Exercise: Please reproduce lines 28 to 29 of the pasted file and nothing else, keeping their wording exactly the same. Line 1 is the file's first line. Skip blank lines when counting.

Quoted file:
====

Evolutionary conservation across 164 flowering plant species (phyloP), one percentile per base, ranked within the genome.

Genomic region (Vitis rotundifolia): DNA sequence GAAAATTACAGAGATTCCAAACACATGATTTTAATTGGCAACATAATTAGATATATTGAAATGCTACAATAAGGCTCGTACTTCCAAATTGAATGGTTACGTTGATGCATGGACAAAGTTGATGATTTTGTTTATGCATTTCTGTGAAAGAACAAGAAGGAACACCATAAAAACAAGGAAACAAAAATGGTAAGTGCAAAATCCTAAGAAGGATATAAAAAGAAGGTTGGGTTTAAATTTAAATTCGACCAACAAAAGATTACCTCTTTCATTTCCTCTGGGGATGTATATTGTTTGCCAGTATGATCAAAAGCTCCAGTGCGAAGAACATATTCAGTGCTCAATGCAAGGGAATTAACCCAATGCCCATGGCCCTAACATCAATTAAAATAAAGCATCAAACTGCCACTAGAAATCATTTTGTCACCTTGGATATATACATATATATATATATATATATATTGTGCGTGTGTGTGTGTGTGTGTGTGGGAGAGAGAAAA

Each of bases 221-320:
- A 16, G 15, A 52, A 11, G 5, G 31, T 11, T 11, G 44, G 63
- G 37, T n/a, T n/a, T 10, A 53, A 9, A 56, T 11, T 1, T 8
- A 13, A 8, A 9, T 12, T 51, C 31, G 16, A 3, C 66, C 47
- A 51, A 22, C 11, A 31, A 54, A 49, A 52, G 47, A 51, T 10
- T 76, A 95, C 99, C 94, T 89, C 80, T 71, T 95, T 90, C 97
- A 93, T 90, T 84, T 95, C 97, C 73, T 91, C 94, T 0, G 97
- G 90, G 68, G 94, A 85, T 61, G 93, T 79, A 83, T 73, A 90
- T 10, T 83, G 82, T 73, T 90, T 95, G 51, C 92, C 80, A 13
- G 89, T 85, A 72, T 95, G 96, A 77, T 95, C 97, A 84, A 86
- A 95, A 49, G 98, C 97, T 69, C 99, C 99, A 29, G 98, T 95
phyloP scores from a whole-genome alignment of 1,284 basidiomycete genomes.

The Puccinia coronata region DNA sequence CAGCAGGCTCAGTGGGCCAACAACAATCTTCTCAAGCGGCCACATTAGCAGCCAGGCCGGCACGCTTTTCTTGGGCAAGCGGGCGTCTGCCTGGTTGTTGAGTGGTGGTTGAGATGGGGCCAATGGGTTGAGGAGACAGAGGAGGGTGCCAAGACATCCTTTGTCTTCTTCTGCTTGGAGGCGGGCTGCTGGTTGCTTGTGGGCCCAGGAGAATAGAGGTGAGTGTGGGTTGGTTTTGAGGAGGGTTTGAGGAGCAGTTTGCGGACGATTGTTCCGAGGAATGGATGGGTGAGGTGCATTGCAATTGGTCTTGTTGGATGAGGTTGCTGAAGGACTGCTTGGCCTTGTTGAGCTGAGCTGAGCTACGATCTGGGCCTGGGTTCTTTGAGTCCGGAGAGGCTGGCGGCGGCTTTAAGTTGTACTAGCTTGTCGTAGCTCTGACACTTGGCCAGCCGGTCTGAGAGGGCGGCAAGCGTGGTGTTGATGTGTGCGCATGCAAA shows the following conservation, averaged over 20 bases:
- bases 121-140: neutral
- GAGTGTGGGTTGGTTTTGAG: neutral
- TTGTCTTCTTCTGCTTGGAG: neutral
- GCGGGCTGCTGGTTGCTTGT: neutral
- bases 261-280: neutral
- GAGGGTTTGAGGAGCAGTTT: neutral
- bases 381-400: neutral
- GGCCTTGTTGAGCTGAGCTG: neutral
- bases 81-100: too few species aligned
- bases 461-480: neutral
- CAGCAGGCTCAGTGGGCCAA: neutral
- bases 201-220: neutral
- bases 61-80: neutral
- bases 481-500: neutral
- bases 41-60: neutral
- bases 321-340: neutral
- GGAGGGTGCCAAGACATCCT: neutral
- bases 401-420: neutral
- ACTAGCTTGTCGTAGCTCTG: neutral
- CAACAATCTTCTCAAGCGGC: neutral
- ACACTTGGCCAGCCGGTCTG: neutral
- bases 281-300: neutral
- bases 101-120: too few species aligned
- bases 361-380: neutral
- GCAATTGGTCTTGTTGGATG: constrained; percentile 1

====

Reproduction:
- bases 61-80: neutral
- bases 481-500: neutral